The reason why we’re able to grow and do more, and focus on quality reporting, is because our readers support us in doing that. Over 5,000 Tyee readers chip in to fund our newsroom on a monthly basis, and that supports our rockstar team of dedicated journalists.

Join a community of people who are helping to build a better journalism ecosystem. You pick the amount you’d like to contribute on a monthly basis, and you can cancel any time.

Help us make Canadian media better by joining Tyee Builders today.
We value: Our readers.
Our independence. Our region.
The power of real journalism.
We're reader supported.
Get our newsletter free.
Help pay for our reporting.
News
  |  
Energy
  |  
Municipal Politics
  |  
Environment

Port Cancels Coal Transfer Facility at Fraser Surrey Docks

Project would have made BC a major gateway for US thermal coal.

By Larry Pynn 1 Feb 2019 | TheTyee.ca

Larry Pynn is a veteran environment reporter, the recipient of eight Jack Webster Awards. He currently lives in the Cowichan Valley of Vancouver Island.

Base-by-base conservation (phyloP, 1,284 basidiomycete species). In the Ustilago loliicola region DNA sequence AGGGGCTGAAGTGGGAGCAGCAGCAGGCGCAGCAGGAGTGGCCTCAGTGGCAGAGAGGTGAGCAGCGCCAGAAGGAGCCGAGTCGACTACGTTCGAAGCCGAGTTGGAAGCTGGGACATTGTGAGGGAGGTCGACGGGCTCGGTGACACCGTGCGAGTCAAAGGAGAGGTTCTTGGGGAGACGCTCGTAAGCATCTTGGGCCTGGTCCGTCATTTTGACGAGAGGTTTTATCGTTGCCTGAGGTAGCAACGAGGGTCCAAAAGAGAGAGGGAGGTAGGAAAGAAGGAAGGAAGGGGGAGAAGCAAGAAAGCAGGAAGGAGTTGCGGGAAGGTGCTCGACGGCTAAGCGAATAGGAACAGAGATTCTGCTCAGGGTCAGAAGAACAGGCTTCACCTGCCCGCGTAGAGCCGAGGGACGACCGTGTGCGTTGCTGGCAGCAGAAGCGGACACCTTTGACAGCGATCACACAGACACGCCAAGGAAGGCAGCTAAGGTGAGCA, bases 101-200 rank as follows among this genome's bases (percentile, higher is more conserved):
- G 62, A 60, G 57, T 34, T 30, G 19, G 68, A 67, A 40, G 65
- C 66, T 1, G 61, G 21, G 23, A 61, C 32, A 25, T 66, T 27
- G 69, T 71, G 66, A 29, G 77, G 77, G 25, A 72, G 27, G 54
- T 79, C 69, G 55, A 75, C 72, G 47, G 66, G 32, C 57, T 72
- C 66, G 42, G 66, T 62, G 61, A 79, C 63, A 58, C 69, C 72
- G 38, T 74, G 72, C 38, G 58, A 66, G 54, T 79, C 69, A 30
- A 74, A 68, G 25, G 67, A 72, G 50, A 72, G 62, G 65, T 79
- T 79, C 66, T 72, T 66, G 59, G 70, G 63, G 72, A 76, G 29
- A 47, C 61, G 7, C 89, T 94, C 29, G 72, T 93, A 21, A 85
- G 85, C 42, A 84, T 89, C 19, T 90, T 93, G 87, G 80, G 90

A contentious coal facility planned at Fraser Surrey Docks has been scuttled by the Port of Vancouver.

A posting on the port’s website states it has “cancelled project permit No. 2012-072-01, previously issued to Fraser Surrey Docks LP (FSD) to develop a direct transfer coal facility at FSD.”

In 2014, the port approved a plan for coal to be loaded onto barges for transport to Texada Island on to ships bound for Asia. The project was amended in 2015 to allow for direct loading onto ocean-going ships in the Fraser River.

The company argued that the change would have meant 80 ships compared with 640 barges on the lower Fraser, including arrivals and departures, but communities such as Surrey and New Westminster remained adamantly opposed to the project.

The anticipated capital cost increased to $50 million from $15 million with the 2015 changes to the project plan.

The Tyee has been pressing the port for weeks to provide clarity on the status of the coal project after discovering that the project permit required that “the applicant must demonstrate substantial progress on construction of the authorized works prior to Nov. 30, 2018 to the satisfaction” of the port.